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Rock in the hard place
The US army graverobs Hendrix… the death of the man who exposed the Turin Shroud… the international court hamstrung at birth… the lonely death of Annie Kelly
Eamonn McCann, 30 Oct 2002
Nothing is sacred to these people. Idling innocently around the net one recent late night I check in on Globalvision News Network (gvnews.net) and discover that US Army Psy-Ops (Psychological Operations) specialists are making final preparations for the proposed oil war against Iraq.
"Time is spent driving around the desert in humvees mounted with nine speakers, each blasting a thousand watts of noise. Tank treads, helicopter propellers, huge guns, any sound is broadcast that’ll scare the shit out of 'em."
"When music is chosen, the playlist tends to be short – Beach Boys, AC/DC, and Jimi Hendrix's shrill 'Star-Spangled Banner', repeated ad nauseam until the enemy submits out of sheer annoyance."
You got that? They’ve captured Jimi Hendrix! And the Wilson boys and the Youngs as well!
NOW can you afford to sit at home and not get your ass along to the nearest anti-war protest?
And there's more, and worse. Here's Bush last month defending the Pledge of Allegiance – the declaration of belligerent nationalism which US school-children are required to intone, hand-on-heart, on a daily basis. "And this pledge takes on a special meaning in a time of war. Our enemies hate these words. That's what you've got to understand. They hate the words, and they want to erase them... In Iraq, they don’t put their hand over their heart and say, 'Liberty and justice for all.' There's an old saying in Tennessee – I know it’s in Texas, probably in Tennessee – that says, 'Fool me once, shame on... shame on you. Fool me... you can’t get fooled again.'"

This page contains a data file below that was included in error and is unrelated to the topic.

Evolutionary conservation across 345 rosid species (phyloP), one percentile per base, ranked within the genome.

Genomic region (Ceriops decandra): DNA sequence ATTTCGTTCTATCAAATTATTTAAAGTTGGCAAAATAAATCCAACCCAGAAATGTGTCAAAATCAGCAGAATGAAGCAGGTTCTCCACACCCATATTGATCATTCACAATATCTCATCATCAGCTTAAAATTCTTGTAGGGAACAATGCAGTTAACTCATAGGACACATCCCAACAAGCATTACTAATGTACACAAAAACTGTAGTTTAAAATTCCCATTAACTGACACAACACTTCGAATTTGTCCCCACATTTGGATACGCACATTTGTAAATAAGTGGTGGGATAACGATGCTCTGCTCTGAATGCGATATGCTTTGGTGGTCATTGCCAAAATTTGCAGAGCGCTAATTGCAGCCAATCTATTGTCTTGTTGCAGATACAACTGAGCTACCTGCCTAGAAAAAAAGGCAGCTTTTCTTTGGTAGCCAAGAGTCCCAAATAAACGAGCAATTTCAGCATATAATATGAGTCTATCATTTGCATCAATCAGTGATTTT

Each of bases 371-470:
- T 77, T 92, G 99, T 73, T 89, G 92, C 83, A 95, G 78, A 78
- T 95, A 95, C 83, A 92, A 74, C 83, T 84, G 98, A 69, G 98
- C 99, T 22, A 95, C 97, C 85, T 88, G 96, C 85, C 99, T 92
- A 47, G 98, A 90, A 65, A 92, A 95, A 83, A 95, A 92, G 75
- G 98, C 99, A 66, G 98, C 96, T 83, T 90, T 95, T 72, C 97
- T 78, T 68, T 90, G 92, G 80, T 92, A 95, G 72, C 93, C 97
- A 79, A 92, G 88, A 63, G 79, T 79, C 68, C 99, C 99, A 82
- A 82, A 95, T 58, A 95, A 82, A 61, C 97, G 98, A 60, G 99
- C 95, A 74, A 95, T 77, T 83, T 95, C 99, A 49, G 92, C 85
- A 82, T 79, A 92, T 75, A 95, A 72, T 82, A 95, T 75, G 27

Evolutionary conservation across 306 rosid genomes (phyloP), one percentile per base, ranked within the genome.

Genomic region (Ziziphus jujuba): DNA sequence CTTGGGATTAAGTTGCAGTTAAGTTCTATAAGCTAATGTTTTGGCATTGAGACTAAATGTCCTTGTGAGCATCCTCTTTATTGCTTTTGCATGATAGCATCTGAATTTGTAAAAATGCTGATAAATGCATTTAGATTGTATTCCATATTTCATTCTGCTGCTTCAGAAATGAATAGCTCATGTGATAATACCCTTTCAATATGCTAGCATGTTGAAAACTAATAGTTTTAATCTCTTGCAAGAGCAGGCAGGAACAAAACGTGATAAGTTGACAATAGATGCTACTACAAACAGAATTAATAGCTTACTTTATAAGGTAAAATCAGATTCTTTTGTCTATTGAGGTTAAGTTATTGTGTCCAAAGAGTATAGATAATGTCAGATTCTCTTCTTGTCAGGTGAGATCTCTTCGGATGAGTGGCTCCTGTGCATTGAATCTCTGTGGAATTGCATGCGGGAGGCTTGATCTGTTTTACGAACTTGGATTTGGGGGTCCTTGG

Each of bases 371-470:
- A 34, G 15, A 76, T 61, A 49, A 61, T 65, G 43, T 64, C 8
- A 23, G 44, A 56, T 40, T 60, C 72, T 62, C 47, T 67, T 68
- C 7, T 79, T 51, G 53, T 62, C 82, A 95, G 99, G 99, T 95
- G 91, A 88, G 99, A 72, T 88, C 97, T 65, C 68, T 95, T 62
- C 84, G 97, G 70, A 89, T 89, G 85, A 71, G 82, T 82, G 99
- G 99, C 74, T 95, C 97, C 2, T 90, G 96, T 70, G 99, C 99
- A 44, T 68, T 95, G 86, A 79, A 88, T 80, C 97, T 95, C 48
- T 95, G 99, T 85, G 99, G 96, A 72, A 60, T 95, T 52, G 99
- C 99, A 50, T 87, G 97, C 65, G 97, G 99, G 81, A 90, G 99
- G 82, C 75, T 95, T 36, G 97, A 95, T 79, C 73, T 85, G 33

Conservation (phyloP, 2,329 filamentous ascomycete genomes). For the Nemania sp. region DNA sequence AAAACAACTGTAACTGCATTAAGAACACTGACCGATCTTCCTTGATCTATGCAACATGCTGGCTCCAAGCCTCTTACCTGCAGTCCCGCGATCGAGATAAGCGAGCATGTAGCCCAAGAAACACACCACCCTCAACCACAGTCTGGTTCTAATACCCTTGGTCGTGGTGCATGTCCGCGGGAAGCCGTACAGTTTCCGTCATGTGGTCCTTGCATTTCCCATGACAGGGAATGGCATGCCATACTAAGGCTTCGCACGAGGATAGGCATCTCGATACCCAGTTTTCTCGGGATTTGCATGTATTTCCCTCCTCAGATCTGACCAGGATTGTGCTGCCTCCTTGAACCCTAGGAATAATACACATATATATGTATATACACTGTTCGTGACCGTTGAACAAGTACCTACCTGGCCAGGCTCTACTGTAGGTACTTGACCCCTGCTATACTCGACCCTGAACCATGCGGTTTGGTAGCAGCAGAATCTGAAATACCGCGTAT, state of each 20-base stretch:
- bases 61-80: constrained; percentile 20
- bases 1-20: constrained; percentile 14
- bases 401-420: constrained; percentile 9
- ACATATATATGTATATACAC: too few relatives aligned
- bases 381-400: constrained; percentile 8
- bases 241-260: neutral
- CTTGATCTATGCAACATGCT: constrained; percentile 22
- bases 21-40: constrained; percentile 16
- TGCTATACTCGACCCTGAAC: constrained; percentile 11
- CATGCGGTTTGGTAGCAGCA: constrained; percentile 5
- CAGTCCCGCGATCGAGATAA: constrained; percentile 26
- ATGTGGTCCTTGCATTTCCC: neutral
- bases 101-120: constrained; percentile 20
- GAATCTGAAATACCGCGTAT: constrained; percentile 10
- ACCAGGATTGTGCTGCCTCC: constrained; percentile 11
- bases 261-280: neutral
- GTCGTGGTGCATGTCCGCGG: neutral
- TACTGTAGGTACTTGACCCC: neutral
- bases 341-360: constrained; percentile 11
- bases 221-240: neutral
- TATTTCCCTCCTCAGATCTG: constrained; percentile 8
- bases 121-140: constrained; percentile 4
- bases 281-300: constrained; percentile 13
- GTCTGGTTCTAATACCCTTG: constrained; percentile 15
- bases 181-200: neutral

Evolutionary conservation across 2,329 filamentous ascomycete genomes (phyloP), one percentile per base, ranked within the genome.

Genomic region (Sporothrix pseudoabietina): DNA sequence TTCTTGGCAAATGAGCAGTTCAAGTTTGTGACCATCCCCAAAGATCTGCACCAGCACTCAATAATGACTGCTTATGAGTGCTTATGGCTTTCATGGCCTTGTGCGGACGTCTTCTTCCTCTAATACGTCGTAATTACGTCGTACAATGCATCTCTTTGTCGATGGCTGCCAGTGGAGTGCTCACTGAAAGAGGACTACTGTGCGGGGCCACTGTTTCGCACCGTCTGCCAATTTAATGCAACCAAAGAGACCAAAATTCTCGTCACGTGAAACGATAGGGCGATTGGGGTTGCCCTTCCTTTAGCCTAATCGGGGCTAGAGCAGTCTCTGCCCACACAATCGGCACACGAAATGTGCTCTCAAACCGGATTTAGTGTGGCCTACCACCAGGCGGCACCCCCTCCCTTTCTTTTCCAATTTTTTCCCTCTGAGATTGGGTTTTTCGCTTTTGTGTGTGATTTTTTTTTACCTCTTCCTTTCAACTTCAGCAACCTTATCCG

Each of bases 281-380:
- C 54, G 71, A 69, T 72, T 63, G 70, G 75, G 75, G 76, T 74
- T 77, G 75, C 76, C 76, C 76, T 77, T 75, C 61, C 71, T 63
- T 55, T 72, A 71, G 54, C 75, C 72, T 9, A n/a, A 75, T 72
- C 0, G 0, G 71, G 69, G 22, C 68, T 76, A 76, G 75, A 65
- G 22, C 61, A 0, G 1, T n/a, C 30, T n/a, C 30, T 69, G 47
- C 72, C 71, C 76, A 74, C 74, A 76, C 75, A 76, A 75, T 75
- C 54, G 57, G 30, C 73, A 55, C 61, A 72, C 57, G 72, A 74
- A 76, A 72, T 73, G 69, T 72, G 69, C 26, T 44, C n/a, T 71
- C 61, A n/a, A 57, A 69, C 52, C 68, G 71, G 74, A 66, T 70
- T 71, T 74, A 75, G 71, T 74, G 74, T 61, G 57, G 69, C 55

"This may seem a coincidence, friends. But I say that what it means is that they've wired up the Moon and are laying claim to Townsend, too. They’re putting it up to us. Remember:
We’ll be fighting in the streets with our children at our feet/And the morals that they worship will be gone/And the men who spurred us on/In judgement of all wrong/They decide and the shotgun sings the song/I’ll tip my hat to the new constitution/Take a bow for the new revolution/Smile and grin at the change all around/Pick up my guitar and play/Just like yesterday/Then I’ll get on my knees and pray/We don’t get fooled again."
Save Hendrix from the grave-robbers! Save Pete from the song-stealers! Save the Wilsons and the Young boys and all of us from them who’ll misuse our music and lay the world waste if we don’t cede them control of the earth’s wonders and wealth.
Not many readers will have heard of Annie Kelly. Her death last month – she was found hanged in her cell at Maghaberry Prison, aged 19 – didn’t attract much coverage.
Almost everybody in Strabane had heard of her, though. Times, she’d been the talk of the town. She had 230 convictions, had once been dubbed "the most violent woman in Ulster" by the Sunday World. Actually, very few of her offences were violent.
Two days before her death she’d gotten 18 months for attempted armed robbery, trying to hold up a sweet shop with a toy gun. Annie was often over-billed.